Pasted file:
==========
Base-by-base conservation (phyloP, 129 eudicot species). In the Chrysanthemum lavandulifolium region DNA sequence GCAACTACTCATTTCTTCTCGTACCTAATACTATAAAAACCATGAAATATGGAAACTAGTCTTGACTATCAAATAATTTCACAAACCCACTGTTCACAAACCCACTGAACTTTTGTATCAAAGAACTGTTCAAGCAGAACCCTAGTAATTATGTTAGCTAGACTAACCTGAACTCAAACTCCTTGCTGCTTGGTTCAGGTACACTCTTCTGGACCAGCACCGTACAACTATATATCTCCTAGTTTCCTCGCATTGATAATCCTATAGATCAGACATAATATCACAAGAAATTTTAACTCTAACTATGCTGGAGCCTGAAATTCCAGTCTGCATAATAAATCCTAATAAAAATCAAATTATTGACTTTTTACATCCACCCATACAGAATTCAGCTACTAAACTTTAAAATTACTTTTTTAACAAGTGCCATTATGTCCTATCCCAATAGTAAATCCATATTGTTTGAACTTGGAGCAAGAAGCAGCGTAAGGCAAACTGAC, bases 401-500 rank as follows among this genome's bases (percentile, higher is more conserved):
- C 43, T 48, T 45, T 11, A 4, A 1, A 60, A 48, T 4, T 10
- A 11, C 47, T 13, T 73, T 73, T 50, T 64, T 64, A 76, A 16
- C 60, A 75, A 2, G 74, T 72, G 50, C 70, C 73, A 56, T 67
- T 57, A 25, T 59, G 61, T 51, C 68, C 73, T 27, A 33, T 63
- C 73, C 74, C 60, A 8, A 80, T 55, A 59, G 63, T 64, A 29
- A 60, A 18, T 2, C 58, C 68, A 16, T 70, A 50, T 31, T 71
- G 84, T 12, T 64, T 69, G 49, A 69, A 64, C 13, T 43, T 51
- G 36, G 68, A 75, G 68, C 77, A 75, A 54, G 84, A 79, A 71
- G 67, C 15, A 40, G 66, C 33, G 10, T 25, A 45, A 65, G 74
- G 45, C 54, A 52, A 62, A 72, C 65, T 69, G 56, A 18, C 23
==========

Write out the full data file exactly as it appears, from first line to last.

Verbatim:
Base-by-base conservation (phyloP, 129 eudicot species). In the Chrysanthemum lavandulifolium region DNA sequence GCAACTACTCATTTCTTCTCGTACCTAATACTATAAAAACCATGAAATATGGAAACTAGTCTTGACTATCAAATAATTTCACAAACCCACTGTTCACAAACCCACTGAACTTTTGTATCAAAGAACTGTTCAAGCAGAACCCTAGTAATTATGTTAGCTAGACTAACCTGAACTCAAACTCCTTGCTGCTTGGTTCAGGTACACTCTTCTGGACCAGCACCGTACAACTATATATCTCCTAGTTTCCTCGCATTGATAATCCTATAGATCAGACATAATATCACAAGAAATTTTAACTCTAACTATGCTGGAGCCTGAAATTCCAGTCTGCATAATAAATCCTAATAAAAATCAAATTATTGACTTTTTACATCCACCCATACAGAATTCAGCTACTAAACTTTAAAATTACTTTTTTAACAAGTGCCATTATGTCCTATCCCAATAGTAAATCCATATTGTTTGAACTTGGAGCAAGAAGCAGCGTAAGGCAAACTGAC, bases 401-500 rank as follows among this genome's bases (percentile, higher is more conserved):
- C 43, T 48, T 45, T 11, A 4, A 1, A 60, A 48, T 4, T 10
- A 11, C 47, T 13, T 73, T 73, T 50, T 64, T 64, A 76, A 16
- C 60, A 75, A 2, G 74, T 72, G 50, C 70, C 73, A 56, T 67
- T 57, A 25, T 59, G 61, T 51, C 68, C 73, T 27, A 33, T 63
- C 73, C 74, C 60, A 8, A 80, T 55, A 59, G 63, T 64, A 29
- A 60, A 18, T 2, C 58, C 68, A 16, T 70, A 50, T 31, T 71
- G 84, T 12, T 64, T 69, G 49, A 69, A 64, C 13, T 43, T 51
- G 36, G 68, A 75, G 68, C 77, A 75, A 54, G 84, A 79, A 71
- G 67, C 15, A 40, G 66, C 33, G 10, T 25, A 45, A 65, G 74
- G 45, C 54, A 52, A 62, A 72, C 65, T 69, G 56, A 18, C 23